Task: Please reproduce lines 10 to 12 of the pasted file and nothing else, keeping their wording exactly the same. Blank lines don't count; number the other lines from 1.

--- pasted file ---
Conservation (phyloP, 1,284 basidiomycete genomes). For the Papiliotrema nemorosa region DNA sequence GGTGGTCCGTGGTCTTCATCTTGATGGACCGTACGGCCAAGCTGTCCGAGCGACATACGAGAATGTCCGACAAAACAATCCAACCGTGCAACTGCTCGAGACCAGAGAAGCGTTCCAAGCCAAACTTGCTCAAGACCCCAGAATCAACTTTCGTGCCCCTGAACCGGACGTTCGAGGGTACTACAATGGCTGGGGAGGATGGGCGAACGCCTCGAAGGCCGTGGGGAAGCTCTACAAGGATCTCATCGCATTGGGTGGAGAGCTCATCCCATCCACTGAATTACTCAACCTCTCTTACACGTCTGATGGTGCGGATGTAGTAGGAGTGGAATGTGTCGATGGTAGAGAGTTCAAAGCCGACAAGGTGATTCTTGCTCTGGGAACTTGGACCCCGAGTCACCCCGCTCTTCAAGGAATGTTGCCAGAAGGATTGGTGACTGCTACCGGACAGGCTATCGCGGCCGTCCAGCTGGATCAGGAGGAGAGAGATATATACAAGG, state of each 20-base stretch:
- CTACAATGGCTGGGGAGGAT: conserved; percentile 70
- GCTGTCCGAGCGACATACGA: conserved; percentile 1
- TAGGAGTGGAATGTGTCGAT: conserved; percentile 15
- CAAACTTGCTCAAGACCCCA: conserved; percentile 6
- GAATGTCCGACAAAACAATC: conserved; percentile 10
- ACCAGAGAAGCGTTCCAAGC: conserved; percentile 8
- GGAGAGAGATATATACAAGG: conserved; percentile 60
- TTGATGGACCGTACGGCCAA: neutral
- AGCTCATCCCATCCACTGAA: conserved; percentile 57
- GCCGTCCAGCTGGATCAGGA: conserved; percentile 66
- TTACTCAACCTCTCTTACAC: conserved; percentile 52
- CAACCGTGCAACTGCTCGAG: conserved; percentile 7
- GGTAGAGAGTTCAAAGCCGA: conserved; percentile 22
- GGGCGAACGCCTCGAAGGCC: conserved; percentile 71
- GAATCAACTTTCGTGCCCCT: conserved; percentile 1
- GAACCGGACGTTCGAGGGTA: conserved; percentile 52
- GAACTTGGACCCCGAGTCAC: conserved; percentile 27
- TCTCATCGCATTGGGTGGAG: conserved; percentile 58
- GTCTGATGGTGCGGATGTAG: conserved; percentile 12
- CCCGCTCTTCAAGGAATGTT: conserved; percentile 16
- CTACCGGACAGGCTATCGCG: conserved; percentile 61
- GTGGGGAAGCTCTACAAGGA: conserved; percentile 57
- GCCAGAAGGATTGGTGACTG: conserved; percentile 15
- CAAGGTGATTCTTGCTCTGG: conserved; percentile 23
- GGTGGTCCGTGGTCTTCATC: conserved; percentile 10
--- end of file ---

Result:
- AGCTCATCCCATCCACTGAA: conserved; percentile 57
- GCCGTCCAGCTGGATCAGGA: conserved; percentile 66
- TTACTCAACCTCTCTTACAC: conserved; percentile 52